London: Stocks advanced on Friday amid hopes that key US jobs data will confirm that the recovery in the world’s largest economy is gathering pace. However, concerns about the political standoff in Egypt kept gains in check.
The week’s heavy load of economic news culminates later with the nonfarm payrolls report for January and there is growing expectation that it may be stronger than anticipated. The consensus in the markets is that the US economy created around 140,000 jobs during the month in total, with private payrolls alone up by 150,000.
The report is typically one of the most important economic indicators, often setting the market tone for a week or two after its release.
At the moment, investors are trying to gauge when the Federal Reserve will start tightening policy. As well as having cut interest rates to near zero percent, the Fed is currently in the middle of its second monetary stimulus program. It’s current $600 billion injection into the US economy is due to expire in June and investors are looking to see if the central bank decides to extend it beyond then.
In a speech Thursday, Fed chairman Ben Bernanke struck a fairly cautious tone, however, stressing that US economic growth has not been strong enough to bring unemployment down. Unlike other central banks like the European Central Bank, the Fed has a dual mandate to look at employment levels as well as keeping price increases in check.
“Vaguely positive tones from Bernanke over the state of the US economy --underlined by the fact there will be no quick shift away from the easy monetary policy we have at present -- has helped cheer sentiment,” said Chris Weston, research analyst at IG Markets.
In Europe, the FTSE 100 index of leading British shares was up 0.5% at 6,013 while Germany’s DAX rose 0.3% to 7,212. The CAC-40 in France was 0.4% higher at 4,052.
The US was poised for solid gains, though that could all change in the wake of the jobs figures, released before the markets open. Dow futures were up 13 points at 12,022 while the broader Standard & Poor’s 500 futures rose less than a point to 1,304.
On most days when payrolls figures are released, there’s little else to occupy traders’ attention.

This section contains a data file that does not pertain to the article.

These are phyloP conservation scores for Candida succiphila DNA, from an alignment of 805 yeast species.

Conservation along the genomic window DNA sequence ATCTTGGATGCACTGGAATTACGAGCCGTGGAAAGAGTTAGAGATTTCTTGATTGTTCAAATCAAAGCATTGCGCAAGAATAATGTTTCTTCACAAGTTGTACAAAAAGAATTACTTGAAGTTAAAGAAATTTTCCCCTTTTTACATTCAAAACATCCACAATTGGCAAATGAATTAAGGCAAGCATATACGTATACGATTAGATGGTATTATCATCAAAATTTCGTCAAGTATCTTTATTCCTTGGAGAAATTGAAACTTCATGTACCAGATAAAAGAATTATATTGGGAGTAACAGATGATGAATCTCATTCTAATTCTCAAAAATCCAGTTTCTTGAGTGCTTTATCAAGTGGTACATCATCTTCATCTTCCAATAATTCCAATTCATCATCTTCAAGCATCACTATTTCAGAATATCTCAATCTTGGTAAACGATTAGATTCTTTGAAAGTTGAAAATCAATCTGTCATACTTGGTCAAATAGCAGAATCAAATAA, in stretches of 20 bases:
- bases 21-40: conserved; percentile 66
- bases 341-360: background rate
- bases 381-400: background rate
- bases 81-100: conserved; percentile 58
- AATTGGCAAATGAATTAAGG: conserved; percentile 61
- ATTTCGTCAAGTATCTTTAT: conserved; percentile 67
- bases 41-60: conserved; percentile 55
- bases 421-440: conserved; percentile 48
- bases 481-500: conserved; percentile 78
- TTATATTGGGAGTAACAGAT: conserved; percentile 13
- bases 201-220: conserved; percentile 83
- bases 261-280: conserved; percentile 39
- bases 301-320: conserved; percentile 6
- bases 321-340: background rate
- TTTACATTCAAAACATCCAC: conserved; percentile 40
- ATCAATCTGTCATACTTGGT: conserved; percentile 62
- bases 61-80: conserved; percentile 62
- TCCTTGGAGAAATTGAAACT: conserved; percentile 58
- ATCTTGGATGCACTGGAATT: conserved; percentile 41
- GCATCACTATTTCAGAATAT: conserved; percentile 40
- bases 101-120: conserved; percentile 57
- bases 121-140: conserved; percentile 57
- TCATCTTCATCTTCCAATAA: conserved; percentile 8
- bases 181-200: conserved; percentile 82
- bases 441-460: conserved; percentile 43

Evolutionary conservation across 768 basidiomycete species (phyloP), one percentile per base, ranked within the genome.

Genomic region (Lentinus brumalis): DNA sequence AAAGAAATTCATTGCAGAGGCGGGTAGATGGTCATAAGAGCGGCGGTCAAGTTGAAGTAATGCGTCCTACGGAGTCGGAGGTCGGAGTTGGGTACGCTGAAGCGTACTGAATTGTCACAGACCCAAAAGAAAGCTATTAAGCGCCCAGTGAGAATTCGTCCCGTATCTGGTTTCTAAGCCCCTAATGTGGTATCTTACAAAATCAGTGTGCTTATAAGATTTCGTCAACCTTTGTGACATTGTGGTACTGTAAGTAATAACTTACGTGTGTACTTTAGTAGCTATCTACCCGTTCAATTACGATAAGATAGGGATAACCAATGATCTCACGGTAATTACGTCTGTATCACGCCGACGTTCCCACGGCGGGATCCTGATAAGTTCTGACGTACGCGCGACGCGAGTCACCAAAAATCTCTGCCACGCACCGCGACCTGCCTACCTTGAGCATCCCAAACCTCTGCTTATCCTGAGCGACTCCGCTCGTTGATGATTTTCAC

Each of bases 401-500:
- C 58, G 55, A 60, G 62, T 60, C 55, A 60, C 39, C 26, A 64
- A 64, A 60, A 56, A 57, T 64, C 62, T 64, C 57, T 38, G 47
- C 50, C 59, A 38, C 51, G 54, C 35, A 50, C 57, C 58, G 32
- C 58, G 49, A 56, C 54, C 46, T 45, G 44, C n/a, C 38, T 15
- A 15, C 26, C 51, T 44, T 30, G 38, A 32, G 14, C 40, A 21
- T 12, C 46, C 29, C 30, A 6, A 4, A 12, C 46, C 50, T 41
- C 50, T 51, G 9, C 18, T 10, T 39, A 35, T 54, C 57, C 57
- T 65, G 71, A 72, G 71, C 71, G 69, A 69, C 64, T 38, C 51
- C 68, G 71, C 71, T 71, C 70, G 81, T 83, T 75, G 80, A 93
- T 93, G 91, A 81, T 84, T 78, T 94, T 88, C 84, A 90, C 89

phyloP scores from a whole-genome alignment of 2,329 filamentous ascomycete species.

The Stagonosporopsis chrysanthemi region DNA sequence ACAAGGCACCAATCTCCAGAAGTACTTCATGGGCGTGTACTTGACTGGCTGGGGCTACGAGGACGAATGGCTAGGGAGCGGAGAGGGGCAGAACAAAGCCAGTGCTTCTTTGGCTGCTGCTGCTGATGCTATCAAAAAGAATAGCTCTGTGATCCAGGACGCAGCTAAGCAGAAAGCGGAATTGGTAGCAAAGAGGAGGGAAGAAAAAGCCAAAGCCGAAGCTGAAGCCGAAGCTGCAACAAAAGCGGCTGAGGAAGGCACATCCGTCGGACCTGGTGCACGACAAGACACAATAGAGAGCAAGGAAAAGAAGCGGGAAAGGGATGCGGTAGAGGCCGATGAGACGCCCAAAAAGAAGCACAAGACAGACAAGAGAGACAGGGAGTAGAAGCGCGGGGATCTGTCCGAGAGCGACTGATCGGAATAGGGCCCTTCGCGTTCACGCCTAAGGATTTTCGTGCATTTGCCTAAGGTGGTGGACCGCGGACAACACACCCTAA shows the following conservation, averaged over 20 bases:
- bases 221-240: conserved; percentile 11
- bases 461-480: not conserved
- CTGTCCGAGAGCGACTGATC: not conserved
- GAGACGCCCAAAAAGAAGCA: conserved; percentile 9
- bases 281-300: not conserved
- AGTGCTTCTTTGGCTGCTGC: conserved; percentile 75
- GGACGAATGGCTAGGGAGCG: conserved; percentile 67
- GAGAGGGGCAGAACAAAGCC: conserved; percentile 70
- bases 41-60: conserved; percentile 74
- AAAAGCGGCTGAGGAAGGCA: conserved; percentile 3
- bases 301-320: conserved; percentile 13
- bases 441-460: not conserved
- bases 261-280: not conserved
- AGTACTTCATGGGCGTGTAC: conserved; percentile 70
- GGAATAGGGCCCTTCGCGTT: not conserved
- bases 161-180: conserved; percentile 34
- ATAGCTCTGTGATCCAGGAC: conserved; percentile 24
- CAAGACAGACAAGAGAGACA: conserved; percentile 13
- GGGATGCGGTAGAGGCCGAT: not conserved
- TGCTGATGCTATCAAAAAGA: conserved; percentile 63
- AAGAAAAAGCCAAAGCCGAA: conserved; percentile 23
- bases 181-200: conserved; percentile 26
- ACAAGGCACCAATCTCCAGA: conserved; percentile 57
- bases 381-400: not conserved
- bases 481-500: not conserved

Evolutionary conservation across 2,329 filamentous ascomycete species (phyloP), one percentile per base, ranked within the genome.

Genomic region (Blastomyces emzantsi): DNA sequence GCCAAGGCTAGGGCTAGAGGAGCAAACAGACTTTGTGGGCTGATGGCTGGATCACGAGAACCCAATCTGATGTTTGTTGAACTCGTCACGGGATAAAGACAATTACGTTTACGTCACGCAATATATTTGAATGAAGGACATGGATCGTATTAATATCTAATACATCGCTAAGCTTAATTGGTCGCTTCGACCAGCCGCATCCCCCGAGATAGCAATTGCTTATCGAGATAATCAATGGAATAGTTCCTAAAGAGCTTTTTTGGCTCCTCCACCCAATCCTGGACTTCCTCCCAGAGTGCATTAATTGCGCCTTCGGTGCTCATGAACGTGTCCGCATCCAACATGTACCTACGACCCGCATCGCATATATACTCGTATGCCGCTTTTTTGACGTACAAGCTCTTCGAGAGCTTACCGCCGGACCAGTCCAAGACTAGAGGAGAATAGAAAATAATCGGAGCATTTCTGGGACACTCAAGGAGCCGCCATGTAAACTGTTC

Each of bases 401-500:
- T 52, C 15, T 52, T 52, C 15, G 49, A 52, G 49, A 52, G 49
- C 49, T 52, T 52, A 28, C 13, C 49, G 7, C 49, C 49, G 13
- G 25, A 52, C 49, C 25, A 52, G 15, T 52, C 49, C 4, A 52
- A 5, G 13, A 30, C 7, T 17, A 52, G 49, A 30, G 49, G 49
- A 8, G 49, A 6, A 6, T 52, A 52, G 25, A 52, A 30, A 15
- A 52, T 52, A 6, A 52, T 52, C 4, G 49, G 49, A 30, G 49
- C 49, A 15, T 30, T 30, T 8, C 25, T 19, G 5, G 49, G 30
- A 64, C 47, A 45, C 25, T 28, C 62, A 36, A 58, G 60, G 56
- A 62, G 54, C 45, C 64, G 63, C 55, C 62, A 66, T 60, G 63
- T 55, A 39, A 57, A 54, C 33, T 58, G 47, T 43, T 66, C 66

Looming over markets, however, is the situation in Cairo, where protesters and regime supporters continue to skirmish amid speculation over when President Hosni Mubarak might depart. With an increased army presence in the center of Cairo and Mubarak under mounting pressure to quit, tensions remain elevated.
The turmoil in Egypt has been most evident in the oil markets, as traders worry the unrest might spread to other countries and affect the Suez Canal -- a key route for oil tankers and cargo ships as they steer from the Persian Gulf to the major oil-- consuming nations in Europe.
“The unrest in Egypt has reportedly not yet affected oil flows on the Suez-Mediterranean oil pipeline or shipping in the Suez Canal, but markets remain wary about potential disruption and the prospects of pro-democracy demonstrations moving further into oil producing mid-East countries,” said Jane Foley, an analyst at Rabobank International.
By mid morning London time, benchmark crude for March delivery on the New York Mercantile Exchange was up 21cents at $90.75 a barrel, while a barrel of Brent crude in London was 25 cents a barrel lower at $101.52.
Despite fairly sluggish trading Friday, both oil prices remain near their highest levels since 2008. That’s a concern because sky-high oil prices raise inflationary pressures in the world economy and also potentially depress economic growth -- high inflation and low growth, commonly known as stagflation, is an unappetizing brew for policymakers around the world.
Elsewhere, investors are keeping a close watch on a meeting of EU leaders Friday. Though the summit could well be overwhelmed by discussions about Egypt, there are hopes that some agreements may emerge with regard to Europe’s debt crisis amid expectations that Germany is preparing to table a grand bargain that will see it pump more cash into the eurozone’s more indebted economies in return for stricter budgetary controls.
The euro, which has been fairly buoyant of late, partly on hopes of a resolution to Europe’s debt crisis, was flat at $1.3630.
Earlier in Asia, many markets were closed for the Lunar New Year holidays, including Hong Kong, mainland China, South Korea, Malaysia, Singapore and Taiwan.
Japan’s Nikkei 225 stock average, meanwhile, rose 1% to close at 10,543.52, while Australia’s S&P/ASX 200 rose 0.9% to 4,862.70.